A favored, but largely unsuccessful, line of defense for Patent Owners in inter partes review proceedings is the argument that the prior art references-at-issue teach away from their combination. A typical form of this teaching away argument arose in IPR2013-00465, styled as SDI Tech. v. Bose Corp., involving US Pat. No. 8,364,295, where Patent Owner argued that the references of record taught two different combinations other than the one that allegedly renders the ‘295 claims obvious, and that these separate teachings constituted teaching away from the claimed invention of the ‘295 patent. Decision at 19. The Board rejected this argument. Id. at 4.
The ‘295 patent relates to audio systems for playing sound from computer files and computer network radio stations. Patent Owner contended that the references asserted by Petitioner taught two alternative combinations, in addition to the combination asserted by Petitioner, each of which are contrary to the claims at issue. In the first alternative combination, the computer would be configured to accept the remote control signal and control of all functions would go through the computer, not the speaker system. This is contrary to the claims at issue, which require the speaker system to control the computer. The second alternative combination involved the use of a single universal remote to communicate with the device. This is contrary to the ‘295 claims, which required two separate signal types from the controlling remote(s). Id. at 20.
In rejecting Patent Owner’s arguments, the Board reiterated the principle that disclosure of alternative embodiments does not constitute teaching away. The Board elaborated that circumstances could arise where the ordinary artisan would choose each of the different combinations depending on his/her purpose. Id. at 21.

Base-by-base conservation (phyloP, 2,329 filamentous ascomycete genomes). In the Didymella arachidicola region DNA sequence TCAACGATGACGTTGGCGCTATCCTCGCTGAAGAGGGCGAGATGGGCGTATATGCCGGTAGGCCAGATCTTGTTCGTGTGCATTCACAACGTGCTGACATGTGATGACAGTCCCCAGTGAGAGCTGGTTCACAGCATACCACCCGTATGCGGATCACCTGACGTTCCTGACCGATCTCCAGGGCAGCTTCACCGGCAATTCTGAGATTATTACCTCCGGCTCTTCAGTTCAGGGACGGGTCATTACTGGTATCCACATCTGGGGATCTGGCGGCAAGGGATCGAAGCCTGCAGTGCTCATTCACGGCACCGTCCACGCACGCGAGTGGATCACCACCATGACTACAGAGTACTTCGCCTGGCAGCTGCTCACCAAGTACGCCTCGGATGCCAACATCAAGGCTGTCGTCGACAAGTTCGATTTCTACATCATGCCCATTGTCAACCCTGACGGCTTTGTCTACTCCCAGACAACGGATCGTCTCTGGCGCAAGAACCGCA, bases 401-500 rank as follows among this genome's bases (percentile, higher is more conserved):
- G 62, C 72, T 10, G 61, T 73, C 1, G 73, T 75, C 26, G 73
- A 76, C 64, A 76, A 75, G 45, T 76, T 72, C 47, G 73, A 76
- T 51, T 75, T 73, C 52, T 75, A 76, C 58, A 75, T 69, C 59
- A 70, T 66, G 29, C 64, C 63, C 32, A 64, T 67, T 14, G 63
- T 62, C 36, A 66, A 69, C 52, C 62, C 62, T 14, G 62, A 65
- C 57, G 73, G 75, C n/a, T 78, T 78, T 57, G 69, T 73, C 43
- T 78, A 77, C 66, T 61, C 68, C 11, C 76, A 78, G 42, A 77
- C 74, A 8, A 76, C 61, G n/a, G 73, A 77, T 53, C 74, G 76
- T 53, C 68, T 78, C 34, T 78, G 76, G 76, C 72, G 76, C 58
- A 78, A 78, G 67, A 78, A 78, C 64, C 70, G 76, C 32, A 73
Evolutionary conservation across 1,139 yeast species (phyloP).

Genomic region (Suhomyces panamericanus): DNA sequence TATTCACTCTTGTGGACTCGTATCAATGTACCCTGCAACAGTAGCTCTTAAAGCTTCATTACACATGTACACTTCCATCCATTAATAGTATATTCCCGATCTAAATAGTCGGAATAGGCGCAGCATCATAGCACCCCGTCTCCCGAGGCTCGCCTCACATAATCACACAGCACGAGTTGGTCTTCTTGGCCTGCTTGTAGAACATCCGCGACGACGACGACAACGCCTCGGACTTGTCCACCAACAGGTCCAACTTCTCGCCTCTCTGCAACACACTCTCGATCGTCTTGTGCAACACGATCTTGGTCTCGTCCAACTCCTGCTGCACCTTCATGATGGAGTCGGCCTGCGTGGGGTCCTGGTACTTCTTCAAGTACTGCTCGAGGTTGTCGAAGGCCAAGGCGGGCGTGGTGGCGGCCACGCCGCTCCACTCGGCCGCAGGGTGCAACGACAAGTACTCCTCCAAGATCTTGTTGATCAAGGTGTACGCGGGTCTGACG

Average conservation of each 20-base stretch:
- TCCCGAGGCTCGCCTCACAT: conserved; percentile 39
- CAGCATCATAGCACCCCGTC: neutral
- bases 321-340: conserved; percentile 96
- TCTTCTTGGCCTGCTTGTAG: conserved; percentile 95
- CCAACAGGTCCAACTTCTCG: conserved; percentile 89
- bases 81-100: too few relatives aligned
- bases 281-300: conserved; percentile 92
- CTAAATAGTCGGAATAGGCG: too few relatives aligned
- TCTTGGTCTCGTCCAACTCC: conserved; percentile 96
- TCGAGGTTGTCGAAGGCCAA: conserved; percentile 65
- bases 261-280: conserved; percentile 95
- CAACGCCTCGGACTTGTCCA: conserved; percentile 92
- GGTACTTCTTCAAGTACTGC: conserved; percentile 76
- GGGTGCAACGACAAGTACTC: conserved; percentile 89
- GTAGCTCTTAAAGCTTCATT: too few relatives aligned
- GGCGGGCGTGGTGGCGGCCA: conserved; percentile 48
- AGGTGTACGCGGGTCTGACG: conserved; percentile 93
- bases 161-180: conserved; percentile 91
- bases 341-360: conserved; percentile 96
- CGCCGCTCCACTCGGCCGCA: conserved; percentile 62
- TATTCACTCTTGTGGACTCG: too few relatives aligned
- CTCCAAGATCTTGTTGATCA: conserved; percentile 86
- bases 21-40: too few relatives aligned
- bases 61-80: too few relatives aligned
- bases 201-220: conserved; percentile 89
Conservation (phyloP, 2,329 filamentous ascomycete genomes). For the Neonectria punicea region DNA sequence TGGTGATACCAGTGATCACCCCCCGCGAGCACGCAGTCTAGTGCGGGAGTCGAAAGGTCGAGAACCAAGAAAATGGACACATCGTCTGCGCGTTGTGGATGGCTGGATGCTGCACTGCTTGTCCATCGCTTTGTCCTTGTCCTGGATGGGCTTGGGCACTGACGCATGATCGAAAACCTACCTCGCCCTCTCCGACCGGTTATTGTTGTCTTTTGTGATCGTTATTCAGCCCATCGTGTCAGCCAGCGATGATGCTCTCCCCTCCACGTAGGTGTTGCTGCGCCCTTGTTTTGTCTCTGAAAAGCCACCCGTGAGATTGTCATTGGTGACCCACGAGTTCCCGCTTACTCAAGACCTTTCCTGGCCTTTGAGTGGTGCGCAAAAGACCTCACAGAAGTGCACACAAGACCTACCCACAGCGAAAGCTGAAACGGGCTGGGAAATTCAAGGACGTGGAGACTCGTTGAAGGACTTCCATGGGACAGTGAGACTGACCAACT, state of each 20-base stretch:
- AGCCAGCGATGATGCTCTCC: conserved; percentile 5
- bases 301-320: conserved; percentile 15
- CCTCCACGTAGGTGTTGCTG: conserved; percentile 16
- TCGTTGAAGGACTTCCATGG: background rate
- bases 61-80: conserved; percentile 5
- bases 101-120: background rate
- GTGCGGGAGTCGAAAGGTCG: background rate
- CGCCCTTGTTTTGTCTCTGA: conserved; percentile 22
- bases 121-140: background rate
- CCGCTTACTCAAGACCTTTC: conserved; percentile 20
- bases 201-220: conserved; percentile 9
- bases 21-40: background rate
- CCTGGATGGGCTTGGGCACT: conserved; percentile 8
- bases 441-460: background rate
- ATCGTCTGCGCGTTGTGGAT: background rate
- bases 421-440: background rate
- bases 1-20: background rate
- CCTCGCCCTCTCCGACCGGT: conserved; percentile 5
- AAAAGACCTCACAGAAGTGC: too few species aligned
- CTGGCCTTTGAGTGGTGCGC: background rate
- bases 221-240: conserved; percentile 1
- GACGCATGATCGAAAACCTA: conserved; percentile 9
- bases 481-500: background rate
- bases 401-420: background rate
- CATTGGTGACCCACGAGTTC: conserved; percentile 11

The Board further noted that adding Patent Owner’s alternative combinations to Petitioner’s proposed combination “renders the latter no more than an obvious selection from a finite number (here, three) of predictable solutions.” Id. at 23. The three combinations, according to the Board, are essentially three predicable rearrangements of the same elements usable for their intended purpose, and thus, precisely how to arrange these elements would have been only a matter of design choice for the skilled artisan to arrive at the claimed invention. Id.
Patent Owner also argued that Petitioner’s expert testimony was driven by hindsight because the testimony did not describe the two alternative combinations proposed by Patent Owner. The expert responded that he did not discuss Patent Owner’s proposed combinations because they would not render the claims obvious. The Board decided that such focusing of expert testimony on allegedly invalidating combinations was not hindsight bias, noting particularly that the issue is not whether the expert did not describe combinations of the references that would not have rendered the claims obvious, but whether the expert provided a reason, with rational underpinning, for combining the references in the way proposed by the expert. Id. at 22.